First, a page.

Louisiana Gold Star Mother graphic 

Human Condition: The story of one Louisiana WWI Gold Star Mother 

By John Singleton
via The Advocate newspaper (LA) web site 

Editor's note: Sept. 26 is Gold Star Mother’s Day, which is observed in the United States on the last Sunday of September each year. It is a day for people to recognize and honor those who have lost a son or daughter serving the United States Armed Forces.

After World War I, the United States Government was under great pressure from the families of soldiers who died in Europe.

This had been the first major foreign war the U.S. had ever been involved in, so it was a bit of on-the-job-training when it came to the war dead.

Although it took over 10 years after the signing of the Armistice in 1918, Congress voted to approve funding for what became known as “The Gold Star Mother’s Pilgrimage.” Congress allocated $5 million, not an insignificant sum of money during the Great Depression.

The specifics of the program were fairly straightforward: The government would pay all expenses to send the mothers via ocean liners to visit their son's graves in Belgium, England and France, where most of the soldiers were buried.

Lenora Vaughan was a Louisiana Gold Star Mother with a unique story.

Her son, Elwood Jacob Vaughan, was born in Pecan Island on July 11, 1892, and, like thousands of other young American men, registered for the draft for the First World War. Mrs. Vaughan, a widow, and her children scratched out a living farming, but after Elwood left for France, she moved the family to Arkansas.

Pvt. Vaughan died in France, not from a bullet or a grenade, but from pneumonia, yet another casualty of the Spanish Influenza pandemic. After learning of her boy’s death, Mrs. Vaughan held out hope that some day she’d save enough money for a trip to Elwood’s grave.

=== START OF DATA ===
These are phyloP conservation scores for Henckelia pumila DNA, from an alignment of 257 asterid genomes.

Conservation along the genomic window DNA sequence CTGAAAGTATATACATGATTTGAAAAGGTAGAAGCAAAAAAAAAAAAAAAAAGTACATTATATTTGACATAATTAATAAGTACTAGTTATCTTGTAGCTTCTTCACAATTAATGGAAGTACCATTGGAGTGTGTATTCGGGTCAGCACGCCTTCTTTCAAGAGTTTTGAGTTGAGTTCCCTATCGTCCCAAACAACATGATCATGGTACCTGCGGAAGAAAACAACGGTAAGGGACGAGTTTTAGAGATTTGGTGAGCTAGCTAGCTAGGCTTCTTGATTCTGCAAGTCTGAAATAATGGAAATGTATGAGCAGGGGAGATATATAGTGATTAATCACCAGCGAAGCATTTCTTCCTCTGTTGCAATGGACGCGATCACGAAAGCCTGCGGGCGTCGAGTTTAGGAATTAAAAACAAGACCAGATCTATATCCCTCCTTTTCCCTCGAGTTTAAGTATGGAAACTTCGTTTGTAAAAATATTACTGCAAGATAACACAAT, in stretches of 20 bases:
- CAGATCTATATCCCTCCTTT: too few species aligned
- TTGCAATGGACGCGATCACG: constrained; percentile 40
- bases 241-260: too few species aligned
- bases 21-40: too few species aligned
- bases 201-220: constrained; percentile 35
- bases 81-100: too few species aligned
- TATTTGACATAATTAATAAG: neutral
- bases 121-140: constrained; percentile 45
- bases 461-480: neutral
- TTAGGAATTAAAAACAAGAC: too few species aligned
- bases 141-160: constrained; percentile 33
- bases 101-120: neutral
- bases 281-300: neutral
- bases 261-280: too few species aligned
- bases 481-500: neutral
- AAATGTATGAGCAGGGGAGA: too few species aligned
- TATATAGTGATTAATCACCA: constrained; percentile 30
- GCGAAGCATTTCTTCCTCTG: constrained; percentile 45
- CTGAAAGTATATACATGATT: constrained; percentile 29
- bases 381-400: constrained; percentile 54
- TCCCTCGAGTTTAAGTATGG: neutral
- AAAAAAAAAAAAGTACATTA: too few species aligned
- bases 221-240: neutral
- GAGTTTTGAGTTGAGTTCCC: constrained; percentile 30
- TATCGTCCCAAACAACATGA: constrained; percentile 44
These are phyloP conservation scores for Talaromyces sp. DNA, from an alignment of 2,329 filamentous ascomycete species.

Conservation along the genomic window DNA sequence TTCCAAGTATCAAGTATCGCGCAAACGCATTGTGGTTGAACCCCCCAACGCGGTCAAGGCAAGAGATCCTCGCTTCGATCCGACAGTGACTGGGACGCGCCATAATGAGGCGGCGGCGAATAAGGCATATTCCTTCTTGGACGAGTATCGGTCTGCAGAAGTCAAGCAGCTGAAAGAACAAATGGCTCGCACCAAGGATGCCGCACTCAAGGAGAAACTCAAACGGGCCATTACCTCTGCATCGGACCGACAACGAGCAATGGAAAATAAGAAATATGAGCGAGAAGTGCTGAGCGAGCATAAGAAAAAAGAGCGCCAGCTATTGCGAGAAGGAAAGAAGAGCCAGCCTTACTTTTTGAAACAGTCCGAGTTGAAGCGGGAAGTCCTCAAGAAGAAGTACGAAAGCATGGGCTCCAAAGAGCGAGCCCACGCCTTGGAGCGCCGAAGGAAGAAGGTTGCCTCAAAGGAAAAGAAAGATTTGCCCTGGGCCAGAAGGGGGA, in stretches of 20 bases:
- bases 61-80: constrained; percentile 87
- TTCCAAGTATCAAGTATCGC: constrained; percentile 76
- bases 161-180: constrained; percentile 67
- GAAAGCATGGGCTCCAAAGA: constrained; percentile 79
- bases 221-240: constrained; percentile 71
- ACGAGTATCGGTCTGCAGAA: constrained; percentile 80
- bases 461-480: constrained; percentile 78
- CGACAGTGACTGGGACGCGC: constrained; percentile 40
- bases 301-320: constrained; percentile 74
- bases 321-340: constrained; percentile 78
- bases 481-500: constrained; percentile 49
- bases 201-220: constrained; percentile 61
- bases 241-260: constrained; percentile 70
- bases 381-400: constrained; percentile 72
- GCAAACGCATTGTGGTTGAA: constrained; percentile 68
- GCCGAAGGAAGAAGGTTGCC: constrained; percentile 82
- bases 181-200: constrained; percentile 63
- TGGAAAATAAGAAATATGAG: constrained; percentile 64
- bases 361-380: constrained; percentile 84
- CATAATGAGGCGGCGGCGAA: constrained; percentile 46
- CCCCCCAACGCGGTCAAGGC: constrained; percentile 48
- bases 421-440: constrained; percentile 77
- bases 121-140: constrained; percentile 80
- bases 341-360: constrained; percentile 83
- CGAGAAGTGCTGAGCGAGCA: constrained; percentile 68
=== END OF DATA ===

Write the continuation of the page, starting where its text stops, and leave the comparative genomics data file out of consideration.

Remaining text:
As if her life hadn’t had enough setbacks, her little farm in Rex, Arkansas, was wiped out by a tornado. Her hopes reemerged in 1930 when she received her invitation for the pilgrimage.

Although she lived in Arkansas, she decided she wanted to follow her son’s trek as accurately as possible, so she scraped together a few dollars to make the trip from Arkansas to Pecan Island, allowing her to take the same 10:25 train that carried Elwood and other boys from Vermillion Parish. 

Read the entire article on The Advocate web site web site.

External Web Site Notice: This page contains information directly presented from an external source. The terms and conditions of this page may not be the same as those of this website. Click here to read the full disclaimer notice for external web sites. Thank you.

 

Follow us

Interested in WWI? Hit the buttons below to follow us -